Blending Food and Beer

Xicha Brewing, a Latinx-owned brewpub, brings its one of a kind food and beer menu to Eugene this summer 

Xicha Brewing, known for its innovative and creative approach to Latin American and Spanish food and as the only Latinx brewery in Oregon, is expanding its operations into south Eugene where it expects to open a brewpub in July.

Xicha currently operates in west Salem and is owned by chef and social media specialist Ricardo Antúnez, a native of Guerrero, Mexico; marketing and business manager Ben Mendoza, born in New Mexico and with roots from Chihuahua; human resources and daily operations administrator Maggie Antúnez, born in Michoacan, Mexico; and head brewer Matthew Dakopolos, from Salem and with German roots. 

It all started with the friendship between Antúnez and Mendoza, his compadre and his son’s godfather. They wanted to do something together, food and beer-related. “That little idea turned into this brewery idea that we would do in the valley, some tacos, and beer. That was a super simple little idea, right? A little seed in the pot, right?” Antúnez says. Right along came Dakopolos and Maggie Antúnez, Ricardo’s wife, and the idea grew. 

Together, their goal was to serve something different, representing their culture. “Because you just don’t see that very often,” Mendoza says. 

What was once an office space became a brewpub nurtured by diversity and creativity in 2017. The diverse backgrounds and heritage of the owners, as well as Antúnez’s culinary experience in San Francisco and his trips to Latin America, have all influenced Xicha’s food and beer selections. You can find empanadas with green chile from New Mexico, chile relleno with Peruvian yellow chili pepper, Peruvian ceviche with popcorn, beer with passionfruit and mango, and German-style hefeweizen. “It makes it one of a kind,” Mendoza says.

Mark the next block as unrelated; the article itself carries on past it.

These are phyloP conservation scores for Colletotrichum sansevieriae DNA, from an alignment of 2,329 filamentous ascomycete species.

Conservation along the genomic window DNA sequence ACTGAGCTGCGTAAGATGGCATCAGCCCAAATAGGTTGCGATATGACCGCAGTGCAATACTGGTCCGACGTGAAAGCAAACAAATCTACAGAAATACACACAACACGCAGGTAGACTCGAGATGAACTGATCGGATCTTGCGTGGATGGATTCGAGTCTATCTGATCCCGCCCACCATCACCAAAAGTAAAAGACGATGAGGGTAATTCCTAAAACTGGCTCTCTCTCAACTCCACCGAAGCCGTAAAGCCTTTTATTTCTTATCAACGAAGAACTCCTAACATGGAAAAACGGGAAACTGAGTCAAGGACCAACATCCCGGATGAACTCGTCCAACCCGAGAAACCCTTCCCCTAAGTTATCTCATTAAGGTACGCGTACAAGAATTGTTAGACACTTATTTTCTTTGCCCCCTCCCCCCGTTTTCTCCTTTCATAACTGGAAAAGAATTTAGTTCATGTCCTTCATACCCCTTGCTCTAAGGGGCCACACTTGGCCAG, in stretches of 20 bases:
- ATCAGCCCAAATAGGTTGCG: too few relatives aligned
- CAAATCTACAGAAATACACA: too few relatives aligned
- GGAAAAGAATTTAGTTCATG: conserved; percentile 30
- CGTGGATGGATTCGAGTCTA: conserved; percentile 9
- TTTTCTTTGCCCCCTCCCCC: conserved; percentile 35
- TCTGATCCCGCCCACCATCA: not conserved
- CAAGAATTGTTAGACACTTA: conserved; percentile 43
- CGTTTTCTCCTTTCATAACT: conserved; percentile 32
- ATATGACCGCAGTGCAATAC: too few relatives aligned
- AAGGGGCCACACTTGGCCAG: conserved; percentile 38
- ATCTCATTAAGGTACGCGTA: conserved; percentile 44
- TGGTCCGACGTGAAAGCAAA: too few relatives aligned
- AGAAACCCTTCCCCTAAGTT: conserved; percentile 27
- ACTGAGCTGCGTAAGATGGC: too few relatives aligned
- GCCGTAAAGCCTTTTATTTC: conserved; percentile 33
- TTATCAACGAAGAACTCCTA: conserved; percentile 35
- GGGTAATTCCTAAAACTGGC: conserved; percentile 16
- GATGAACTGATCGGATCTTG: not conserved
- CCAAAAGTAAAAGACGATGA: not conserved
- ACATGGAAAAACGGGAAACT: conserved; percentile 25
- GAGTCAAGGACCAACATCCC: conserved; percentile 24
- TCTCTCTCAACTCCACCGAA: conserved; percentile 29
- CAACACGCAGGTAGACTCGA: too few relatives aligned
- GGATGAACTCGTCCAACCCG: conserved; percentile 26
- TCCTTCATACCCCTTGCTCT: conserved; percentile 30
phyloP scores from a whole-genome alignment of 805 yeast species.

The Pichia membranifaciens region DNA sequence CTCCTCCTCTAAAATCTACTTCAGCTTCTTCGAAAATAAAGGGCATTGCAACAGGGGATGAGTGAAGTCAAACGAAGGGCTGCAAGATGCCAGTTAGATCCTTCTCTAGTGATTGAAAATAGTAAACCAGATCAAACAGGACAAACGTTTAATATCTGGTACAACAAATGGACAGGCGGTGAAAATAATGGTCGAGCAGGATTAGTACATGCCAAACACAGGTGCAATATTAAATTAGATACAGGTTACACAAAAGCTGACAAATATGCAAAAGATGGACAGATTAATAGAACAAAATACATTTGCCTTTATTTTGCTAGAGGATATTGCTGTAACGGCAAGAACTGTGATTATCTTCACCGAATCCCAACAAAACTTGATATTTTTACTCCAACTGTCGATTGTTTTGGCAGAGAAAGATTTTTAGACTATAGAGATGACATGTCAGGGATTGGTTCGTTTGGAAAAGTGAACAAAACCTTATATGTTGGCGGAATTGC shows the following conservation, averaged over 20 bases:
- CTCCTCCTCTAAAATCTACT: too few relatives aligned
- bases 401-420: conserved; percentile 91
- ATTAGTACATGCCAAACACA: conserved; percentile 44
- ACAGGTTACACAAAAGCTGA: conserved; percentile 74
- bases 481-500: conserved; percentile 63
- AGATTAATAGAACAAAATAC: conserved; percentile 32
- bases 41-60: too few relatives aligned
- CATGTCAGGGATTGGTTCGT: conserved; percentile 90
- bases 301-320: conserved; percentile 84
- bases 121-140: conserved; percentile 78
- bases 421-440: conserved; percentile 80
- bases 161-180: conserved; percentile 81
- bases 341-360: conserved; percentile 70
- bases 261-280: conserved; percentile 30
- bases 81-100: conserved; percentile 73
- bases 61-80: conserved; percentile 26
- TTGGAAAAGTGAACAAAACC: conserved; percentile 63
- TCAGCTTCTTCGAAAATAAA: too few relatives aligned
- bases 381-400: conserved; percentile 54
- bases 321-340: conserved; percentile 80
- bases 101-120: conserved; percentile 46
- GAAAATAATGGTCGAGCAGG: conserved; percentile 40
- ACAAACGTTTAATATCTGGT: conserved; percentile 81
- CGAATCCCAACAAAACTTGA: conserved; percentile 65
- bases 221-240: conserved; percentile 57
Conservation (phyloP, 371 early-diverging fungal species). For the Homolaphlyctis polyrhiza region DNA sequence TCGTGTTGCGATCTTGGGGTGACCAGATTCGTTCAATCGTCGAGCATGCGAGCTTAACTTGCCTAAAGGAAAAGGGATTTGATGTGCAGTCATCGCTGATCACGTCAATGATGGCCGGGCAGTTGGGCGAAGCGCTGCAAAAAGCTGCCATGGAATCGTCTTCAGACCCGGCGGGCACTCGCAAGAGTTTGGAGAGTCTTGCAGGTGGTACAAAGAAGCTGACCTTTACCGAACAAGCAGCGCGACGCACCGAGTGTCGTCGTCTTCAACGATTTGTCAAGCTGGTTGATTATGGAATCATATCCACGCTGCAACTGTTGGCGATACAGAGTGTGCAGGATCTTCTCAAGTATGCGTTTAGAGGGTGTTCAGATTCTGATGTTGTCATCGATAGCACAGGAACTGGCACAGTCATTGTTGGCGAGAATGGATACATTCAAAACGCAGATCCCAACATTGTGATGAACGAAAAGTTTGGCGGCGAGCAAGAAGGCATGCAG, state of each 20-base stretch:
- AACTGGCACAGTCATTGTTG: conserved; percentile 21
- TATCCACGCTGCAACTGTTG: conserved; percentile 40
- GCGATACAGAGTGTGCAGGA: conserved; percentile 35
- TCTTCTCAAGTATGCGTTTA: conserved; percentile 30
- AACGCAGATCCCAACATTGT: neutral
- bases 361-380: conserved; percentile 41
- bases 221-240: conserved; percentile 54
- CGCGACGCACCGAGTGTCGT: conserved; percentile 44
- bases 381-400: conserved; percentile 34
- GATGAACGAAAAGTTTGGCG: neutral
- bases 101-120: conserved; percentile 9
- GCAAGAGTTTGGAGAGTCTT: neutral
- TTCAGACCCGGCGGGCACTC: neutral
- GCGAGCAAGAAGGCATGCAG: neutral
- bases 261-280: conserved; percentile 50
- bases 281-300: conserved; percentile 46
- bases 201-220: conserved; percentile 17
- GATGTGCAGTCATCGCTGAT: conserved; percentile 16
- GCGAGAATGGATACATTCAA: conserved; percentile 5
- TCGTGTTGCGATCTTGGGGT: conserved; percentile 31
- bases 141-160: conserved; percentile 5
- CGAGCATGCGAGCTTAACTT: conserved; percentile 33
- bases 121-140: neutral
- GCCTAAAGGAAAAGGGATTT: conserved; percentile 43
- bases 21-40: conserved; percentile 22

Xicha [CHEE-chah] originated from the word chicha morada (a Peruvian purple corn drink) and its spelling alteration was a strategy to present the business as different. Its exceptionality also lies when considering that people of color continue to be a minority in the U.S. beer industry.

The four owners have been through the lead-contaminated water crisis in Salem and the COVID-19 pandemic, and now have their eyes set on Eugene. “Growth was always in our next step. I always enjoyed the valley,” Antúnez says. There is also a demand. Some of their clients drive from other cities to eat at the establishment. In social media, they have observed clicks from Eugene and Springfield. They also distribute beer to both cities and have worked for years with valuable feedback received. 

Xicha Brewing is still a small craft brewery, and its equipment is sufficient for its supply. The uniqueness of their beers is not found in the making process. “It’s more the ingredients and the idea of intentionally making the beer to be paired with the food,” Mendoza says. Among other beer flavors that they have experimented with are guava and tamarind. What will be next? Their Eugene menu will not be a replica of the one found in Salem but its own different and unique version.

“It will be a good test for us, but I think Eugene will love what we have to offer,” Mendoza says.

Xicha Brewing will be located at 747 E. 32nd Avenue  Suite B in Eugene. For more information, visit